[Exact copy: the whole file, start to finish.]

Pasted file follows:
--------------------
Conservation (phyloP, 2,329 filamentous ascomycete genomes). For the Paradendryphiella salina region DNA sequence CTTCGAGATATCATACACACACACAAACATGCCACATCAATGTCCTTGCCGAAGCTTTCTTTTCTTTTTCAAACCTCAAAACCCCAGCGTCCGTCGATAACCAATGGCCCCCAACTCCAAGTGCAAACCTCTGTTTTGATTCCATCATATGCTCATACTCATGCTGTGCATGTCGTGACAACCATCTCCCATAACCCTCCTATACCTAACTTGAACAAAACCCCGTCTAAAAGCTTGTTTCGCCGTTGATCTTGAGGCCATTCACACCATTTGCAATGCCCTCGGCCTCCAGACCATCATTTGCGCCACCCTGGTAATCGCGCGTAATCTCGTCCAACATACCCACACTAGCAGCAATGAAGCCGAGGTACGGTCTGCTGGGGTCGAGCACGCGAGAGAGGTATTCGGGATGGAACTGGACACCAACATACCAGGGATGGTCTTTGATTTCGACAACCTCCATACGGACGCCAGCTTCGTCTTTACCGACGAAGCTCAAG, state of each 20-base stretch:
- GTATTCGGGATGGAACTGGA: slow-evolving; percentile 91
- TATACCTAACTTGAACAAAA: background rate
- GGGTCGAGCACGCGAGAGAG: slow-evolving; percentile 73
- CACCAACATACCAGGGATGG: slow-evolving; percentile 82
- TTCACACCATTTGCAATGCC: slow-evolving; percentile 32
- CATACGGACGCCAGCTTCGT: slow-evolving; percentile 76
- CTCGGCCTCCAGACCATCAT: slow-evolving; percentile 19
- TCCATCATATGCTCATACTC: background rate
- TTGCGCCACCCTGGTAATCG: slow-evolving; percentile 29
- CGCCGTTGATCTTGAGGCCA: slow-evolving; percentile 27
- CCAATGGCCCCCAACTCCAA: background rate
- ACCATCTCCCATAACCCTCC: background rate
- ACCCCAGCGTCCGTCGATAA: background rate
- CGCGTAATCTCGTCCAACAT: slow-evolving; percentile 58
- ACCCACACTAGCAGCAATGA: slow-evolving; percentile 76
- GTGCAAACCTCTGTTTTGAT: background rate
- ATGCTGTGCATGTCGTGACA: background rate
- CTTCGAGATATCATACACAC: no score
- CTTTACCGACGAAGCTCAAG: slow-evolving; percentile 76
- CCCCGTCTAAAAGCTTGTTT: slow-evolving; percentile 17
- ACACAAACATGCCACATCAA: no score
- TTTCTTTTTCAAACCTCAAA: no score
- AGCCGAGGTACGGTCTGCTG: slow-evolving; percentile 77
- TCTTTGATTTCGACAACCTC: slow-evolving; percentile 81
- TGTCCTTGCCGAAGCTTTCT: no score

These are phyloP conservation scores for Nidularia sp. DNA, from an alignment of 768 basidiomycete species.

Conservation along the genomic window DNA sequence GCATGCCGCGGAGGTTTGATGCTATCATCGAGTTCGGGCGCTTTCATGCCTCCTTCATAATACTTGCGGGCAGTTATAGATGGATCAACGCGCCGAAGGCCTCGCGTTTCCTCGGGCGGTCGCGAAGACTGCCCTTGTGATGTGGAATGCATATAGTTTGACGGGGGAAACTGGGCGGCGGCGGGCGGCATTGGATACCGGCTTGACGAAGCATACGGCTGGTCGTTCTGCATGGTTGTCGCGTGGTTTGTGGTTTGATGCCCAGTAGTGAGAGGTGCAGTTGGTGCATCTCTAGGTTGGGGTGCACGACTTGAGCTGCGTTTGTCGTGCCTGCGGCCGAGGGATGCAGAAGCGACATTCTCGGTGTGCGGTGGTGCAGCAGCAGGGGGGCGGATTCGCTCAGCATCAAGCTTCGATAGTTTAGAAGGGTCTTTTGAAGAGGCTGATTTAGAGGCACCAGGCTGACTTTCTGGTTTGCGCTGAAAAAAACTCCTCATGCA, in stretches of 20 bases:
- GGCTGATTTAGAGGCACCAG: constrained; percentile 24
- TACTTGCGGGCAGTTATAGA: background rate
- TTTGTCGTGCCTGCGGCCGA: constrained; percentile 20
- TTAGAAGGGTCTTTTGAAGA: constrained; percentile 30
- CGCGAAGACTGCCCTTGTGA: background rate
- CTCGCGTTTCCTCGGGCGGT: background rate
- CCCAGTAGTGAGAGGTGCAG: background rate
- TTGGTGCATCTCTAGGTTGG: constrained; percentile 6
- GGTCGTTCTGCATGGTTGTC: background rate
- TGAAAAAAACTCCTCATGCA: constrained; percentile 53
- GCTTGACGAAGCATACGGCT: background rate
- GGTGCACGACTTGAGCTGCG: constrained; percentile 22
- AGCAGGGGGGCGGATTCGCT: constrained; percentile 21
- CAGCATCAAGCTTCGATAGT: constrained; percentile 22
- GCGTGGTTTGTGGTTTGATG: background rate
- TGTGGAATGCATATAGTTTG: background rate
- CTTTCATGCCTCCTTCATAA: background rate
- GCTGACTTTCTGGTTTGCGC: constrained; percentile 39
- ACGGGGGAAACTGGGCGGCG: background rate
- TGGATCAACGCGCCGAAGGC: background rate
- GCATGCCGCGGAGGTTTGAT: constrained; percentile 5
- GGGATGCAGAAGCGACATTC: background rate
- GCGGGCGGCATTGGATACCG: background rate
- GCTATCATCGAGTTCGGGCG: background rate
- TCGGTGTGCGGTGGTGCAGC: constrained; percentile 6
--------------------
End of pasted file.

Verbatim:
Conservation (phyloP, 2,329 filamentous ascomycete genomes). For the Paradendryphiella salina region DNA sequence CTTCGAGATATCATACACACACACAAACATGCCACATCAATGTCCTTGCCGAAGCTTTCTTTTCTTTTTCAAACCTCAAAACCCCAGCGTCCGTCGATAACCAATGGCCCCCAACTCCAAGTGCAAACCTCTGTTTTGATTCCATCATATGCTCATACTCATGCTGTGCATGTCGTGACAACCATCTCCCATAACCCTCCTATACCTAACTTGAACAAAACCCCGTCTAAAAGCTTGTTTCGCCGTTGATCTTGAGGCCATTCACACCATTTGCAATGCCCTCGGCCTCCAGACCATCATTTGCGCCACCCTGGTAATCGCGCGTAATCTCGTCCAACATACCCACACTAGCAGCAATGAAGCCGAGGTACGGTCTGCTGGGGTCGAGCACGCGAGAGAGGTATTCGGGATGGAACTGGACACCAACATACCAGGGATGGTCTTTGATTTCGACAACCTCCATACGGACGCCAGCTTCGTCTTTACCGACGAAGCTCAAG, state of each 20-base stretch:
- GTATTCGGGATGGAACTGGA: slow-evolving; percentile 91
- TATACCTAACTTGAACAAAA: background rate
- GGGTCGAGCACGCGAGAGAG: slow-evolving; percentile 73
- CACCAACATACCAGGGATGG: slow-evolving; percentile 82
- TTCACACCATTTGCAATGCC: slow-evolving; percentile 32
- CATACGGACGCCAGCTTCGT: slow-evolving; percentile 76
- CTCGGCCTCCAGACCATCAT: slow-evolving; percentile 19
- TCCATCATATGCTCATACTC: background rate
- TTGCGCCACCCTGGTAATCG: slow-evolving; percentile 29
- CGCCGTTGATCTTGAGGCCA: slow-evolving; percentile 27
- CCAATGGCCCCCAACTCCAA: background rate
- ACCATCTCCCATAACCCTCC: background rate
- ACCCCAGCGTCCGTCGATAA: background rate
- CGCGTAATCTCGTCCAACAT: slow-evolving; percentile 58
- ACCCACACTAGCAGCAATGA: slow-evolving; percentile 76
- GTGCAAACCTCTGTTTTGAT: background rate
- ATGCTGTGCATGTCGTGACA: background rate
- CTTCGAGATATCATACACAC: no score
- CTTTACCGACGAAGCTCAAG: slow-evolving; percentile 76
- CCCCGTCTAAAAGCTTGTTT: slow-evolving; percentile 17
- ACACAAACATGCCACATCAA: no score
- TTTCTTTTTCAAACCTCAAA: no score
- AGCCGAGGTACGGTCTGCTG: slow-evolving; percentile 77
- TCTTTGATTTCGACAACCTC: slow-evolving; percentile 81
- TGTCCTTGCCGAAGCTTTCT: no score

These are phyloP conservation scores for Nidularia sp. DNA, from an alignment of 768 basidiomycete species.

Conservation along the genomic window DNA sequence GCATGCCGCGGAGGTTTGATGCTATCATCGAGTTCGGGCGCTTTCATGCCTCCTTCATAATACTTGCGGGCAGTTATAGATGGATCAACGCGCCGAAGGCCTCGCGTTTCCTCGGGCGGTCGCGAAGACTGCCCTTGTGATGTGGAATGCATATAGTTTGACGGGGGAAACTGGGCGGCGGCGGGCGGCATTGGATACCGGCTTGACGAAGCATACGGCTGGTCGTTCTGCATGGTTGTCGCGTGGTTTGTGGTTTGATGCCCAGTAGTGAGAGGTGCAGTTGGTGCATCTCTAGGTTGGGGTGCACGACTTGAGCTGCGTTTGTCGTGCCTGCGGCCGAGGGATGCAGAAGCGACATTCTCGGTGTGCGGTGGTGCAGCAGCAGGGGGGCGGATTCGCTCAGCATCAAGCTTCGATAGTTTAGAAGGGTCTTTTGAAGAGGCTGATTTAGAGGCACCAGGCTGACTTTCTGGTTTGCGCTGAAAAAAACTCCTCATGCA, in stretches of 20 bases:
- GGCTGATTTAGAGGCACCAG: constrained; percentile 24
- TACTTGCGGGCAGTTATAGA: background rate
- TTTGTCGTGCCTGCGGCCGA: constrained; percentile 20
- TTAGAAGGGTCTTTTGAAGA: constrained; percentile 30
- CGCGAAGACTGCCCTTGTGA: background rate
- CTCGCGTTTCCTCGGGCGGT: background rate
- CCCAGTAGTGAGAGGTGCAG: background rate
- TTGGTGCATCTCTAGGTTGG: constrained; percentile 6
- GGTCGTTCTGCATGGTTGTC: background rate
- TGAAAAAAACTCCTCATGCA: constrained; percentile 53
- GCTTGACGAAGCATACGGCT: background rate
- GGTGCACGACTTGAGCTGCG: constrained; percentile 22
- AGCAGGGGGGCGGATTCGCT: constrained; percentile 21
- CAGCATCAAGCTTCGATAGT: constrained; percentile 22
- GCGTGGTTTGTGGTTTGATG: background rate
- TGTGGAATGCATATAGTTTG: background rate
- CTTTCATGCCTCCTTCATAA: background rate
- GCTGACTTTCTGGTTTGCGC: constrained; percentile 39
- ACGGGGGAAACTGGGCGGCG: background rate
- TGGATCAACGCGCCGAAGGC: background rate
- GCATGCCGCGGAGGTTTGAT: constrained; percentile 5
- GGGATGCAGAAGCGACATTC: background rate
- GCGGGCGGCATTGGATACCG: background rate
- GCTATCATCGAGTTCGGGCG: background rate
- TCGGTGTGCGGTGGTGCAGC: constrained; percentile 6